whiting grading 1Because our customers cannot personally inspect every piece of fly tying hackle they purchase from us, we at J. Stockard have a policy of stocking only hackle from top brands such as Whiting Farms and Metz. That way we can be assured of consistent quality and quantity in the hackle we sell. Grading dry fly hackle is more of a science than an art. We thought you might be interested to learn the process used by Whiting to grade their dry fly saddle hackle.

Whiting Hackle dry fly saddles are graded based on the approximate number of flies each pelt will tie. It is important to note that the grade does not denote the hook sizes of hackle. Here’s how Whiting does its grading – 

Step 1: The approximate number of usable dry tying feathers is counted for each side of the pelt. Typical counts would be 95 feathers on the left side and a 100 on the right side for a total 195 usable tying feathers.

Step 2: The average hackle length is then measured. Pelts vary but often average about 8”.

Step 3: The tying sizes of the feathers are determined. Most saddles will have two predominant sizes, i.e., #12 & #14, #14 &#16, etc.

Step 4: The total number of flies per pelt is calculated as follows. An 8” feather that is size 14 will hackle four flies. So 195 usable feathers multiplied by four flies equals a minimum of 780 flies. Generally, as hackle decreases in size, a given length will tie more flies.

Step 5: The saddle pelts are then assigned the appropriate grade based on the minimum number of dry flies each full pelt will tie.

whiting grading 2Pro Grade – minimum of 300 flies (predominately size 16 and under)
Bronze – minimum of 500 flies
Silver – minimum of 800 flies
Gold – minimum of 1100 flies
Platinum – minimum of 1500 flies

Half saddle pelts will tie approximately ½ of those quantities. Quarter saddle pelts will tie approximately ¼ of those quantities.

In our online shop we stock Pro Grade, Bronze and Silver. Bronze is our best seller!

Our thanks to Whiting Farms for information on their grading techniques.


  1. Thank you for the summary; it’s very useful.

    I had assumed that the quality of each individuall usable feather was reflected in the pelt grading process, with Gold and Platinum having the stiffest filaments, the least web, and the most stable and consistently wrappable stems. Now I see that grade is basically a count.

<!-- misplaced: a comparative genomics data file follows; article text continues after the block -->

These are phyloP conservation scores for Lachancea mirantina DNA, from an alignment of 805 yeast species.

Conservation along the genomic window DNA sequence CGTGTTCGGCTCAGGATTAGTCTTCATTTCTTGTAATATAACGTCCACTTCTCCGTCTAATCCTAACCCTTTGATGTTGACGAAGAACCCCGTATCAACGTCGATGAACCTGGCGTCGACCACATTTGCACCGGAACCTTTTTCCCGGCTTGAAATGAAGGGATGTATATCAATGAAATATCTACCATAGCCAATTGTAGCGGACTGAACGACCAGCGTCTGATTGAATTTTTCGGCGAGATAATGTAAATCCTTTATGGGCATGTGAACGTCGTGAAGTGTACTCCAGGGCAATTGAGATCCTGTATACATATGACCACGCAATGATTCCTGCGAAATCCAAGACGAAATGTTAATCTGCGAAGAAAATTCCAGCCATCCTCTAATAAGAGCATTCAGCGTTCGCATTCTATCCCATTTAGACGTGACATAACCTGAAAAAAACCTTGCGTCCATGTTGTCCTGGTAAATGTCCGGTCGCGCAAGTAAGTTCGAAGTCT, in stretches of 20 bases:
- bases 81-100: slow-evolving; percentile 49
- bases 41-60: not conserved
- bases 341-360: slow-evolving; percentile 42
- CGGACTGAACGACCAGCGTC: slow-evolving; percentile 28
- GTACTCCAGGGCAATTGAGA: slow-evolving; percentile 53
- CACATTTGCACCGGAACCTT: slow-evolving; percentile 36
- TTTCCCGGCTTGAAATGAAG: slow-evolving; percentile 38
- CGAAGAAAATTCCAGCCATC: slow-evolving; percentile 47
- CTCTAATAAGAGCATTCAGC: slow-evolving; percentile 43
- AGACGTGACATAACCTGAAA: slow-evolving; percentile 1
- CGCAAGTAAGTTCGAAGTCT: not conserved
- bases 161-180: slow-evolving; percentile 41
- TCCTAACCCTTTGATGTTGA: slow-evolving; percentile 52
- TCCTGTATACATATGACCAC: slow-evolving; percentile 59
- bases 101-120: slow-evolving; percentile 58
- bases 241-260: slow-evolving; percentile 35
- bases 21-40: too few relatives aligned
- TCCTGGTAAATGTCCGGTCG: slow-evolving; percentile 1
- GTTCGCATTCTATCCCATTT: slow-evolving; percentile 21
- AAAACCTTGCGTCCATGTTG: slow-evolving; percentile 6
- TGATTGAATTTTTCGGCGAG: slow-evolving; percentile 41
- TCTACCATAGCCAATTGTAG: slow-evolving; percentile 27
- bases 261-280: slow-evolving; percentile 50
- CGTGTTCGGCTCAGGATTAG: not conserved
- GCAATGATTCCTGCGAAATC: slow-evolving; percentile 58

So I’m guessing those quality aspects (stiffness, web, stem) are instead accounted for just by general quality control of all pelts and saddles (meaning Pro Grade and Platinum will both have the same feather quality for their usable feathers)? …and maybe by disqualifying the softer and more webby and twistier feathers from the count?

    – Michael Vorhis (FreeFlight Publishing)

    1. Yes, Michael, we think you are correct. Staying with tops brands and higher grades gets you the better quality feathers. Though, if you are in a position to take a look at pelts yourself, you can certainly find some bargains out there!

      1. Thanks for confirming! By all accounts the genetic brands you stock seem to get glowing reviews from most directions. The fact that the grade is more a numeric thing than a qualitative one actually makes ordering easier (and I guess that’s the point!), because quality is a given and it just turns into a math exercise: Will I tie a hundred flies over the next X months? Two hundred? Is a 20% per-fly savings worth something to me, at my pace…or would a second color be better?

        Again, thanks for clarifying how the grading is done.

        – Michael Vorhis

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